The arguments here are actually straightforward. A large number of energy companies have substantial fossil fuel assets on their books, at various valuations. In many cases, these assets represent the majority of a company’s asset base. However, if governments are to meet their carbon reduction targets through greenhouse gas reductions by 2020 or beyond—or in general, if governments act to limit the increase in temperature from global warming to 2oC— then most of these assets will never be consumed, and will therefore be “stranded.” This raises several issues.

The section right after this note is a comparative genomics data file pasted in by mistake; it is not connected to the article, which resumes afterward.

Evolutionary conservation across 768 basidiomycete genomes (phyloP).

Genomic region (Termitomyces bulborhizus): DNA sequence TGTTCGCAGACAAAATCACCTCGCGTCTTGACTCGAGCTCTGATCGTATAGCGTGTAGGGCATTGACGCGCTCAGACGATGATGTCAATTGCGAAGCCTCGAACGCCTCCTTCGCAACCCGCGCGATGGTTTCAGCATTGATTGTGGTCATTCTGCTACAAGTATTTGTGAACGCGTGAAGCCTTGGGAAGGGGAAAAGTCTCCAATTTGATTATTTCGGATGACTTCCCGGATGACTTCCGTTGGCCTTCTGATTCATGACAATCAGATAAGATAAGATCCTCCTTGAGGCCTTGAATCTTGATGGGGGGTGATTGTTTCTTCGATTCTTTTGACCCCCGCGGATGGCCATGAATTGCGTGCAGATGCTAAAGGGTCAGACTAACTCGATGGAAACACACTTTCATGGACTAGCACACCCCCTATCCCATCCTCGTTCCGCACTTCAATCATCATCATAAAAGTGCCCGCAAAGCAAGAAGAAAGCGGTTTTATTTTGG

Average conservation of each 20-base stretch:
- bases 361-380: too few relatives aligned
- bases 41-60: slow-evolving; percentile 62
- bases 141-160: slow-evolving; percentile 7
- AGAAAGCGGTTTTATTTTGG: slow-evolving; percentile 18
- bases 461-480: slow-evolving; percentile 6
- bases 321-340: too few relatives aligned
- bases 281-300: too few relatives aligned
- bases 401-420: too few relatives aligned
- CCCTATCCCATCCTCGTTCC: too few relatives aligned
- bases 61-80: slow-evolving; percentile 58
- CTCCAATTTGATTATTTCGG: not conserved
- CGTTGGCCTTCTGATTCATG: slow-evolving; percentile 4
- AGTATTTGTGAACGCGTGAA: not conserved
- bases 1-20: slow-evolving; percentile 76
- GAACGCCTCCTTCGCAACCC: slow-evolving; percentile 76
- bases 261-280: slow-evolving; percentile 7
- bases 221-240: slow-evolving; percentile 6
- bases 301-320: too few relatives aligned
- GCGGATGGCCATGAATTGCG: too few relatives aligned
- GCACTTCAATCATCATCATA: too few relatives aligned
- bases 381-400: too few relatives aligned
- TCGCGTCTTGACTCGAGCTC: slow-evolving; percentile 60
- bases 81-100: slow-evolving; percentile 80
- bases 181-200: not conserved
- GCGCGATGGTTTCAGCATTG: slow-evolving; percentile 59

First, how much carbon is actually out there to be burned? Numbers vary a bit here. If we use a number that’s been out there for a little while (and is therefore probably a bit out of date) let’s say it’s 565 gigatons burnable before 2050, a level deduced by Carbon Tracker and the International Energy Agency (IEA). (A newer number would undoubtedly be lower, but this number will serve the present discussion.) Then we ask how much carbon is on the books of major energy companies—oil, coal, and natural gas? According to Carbon Tracker, in conjunction with the Grantham Institute for Climate Change, HSBC and Citigroup, this amount is on the order of 2,860 gigatons. This means that in order to not exceed the 2°C target, roughly 80% of global carbon reserves are “unburnable.” (Note that if I were giving an actual presentation on this, I’d need to update these numbers a bit, but the order of magnitude wouldn’t change all that much.)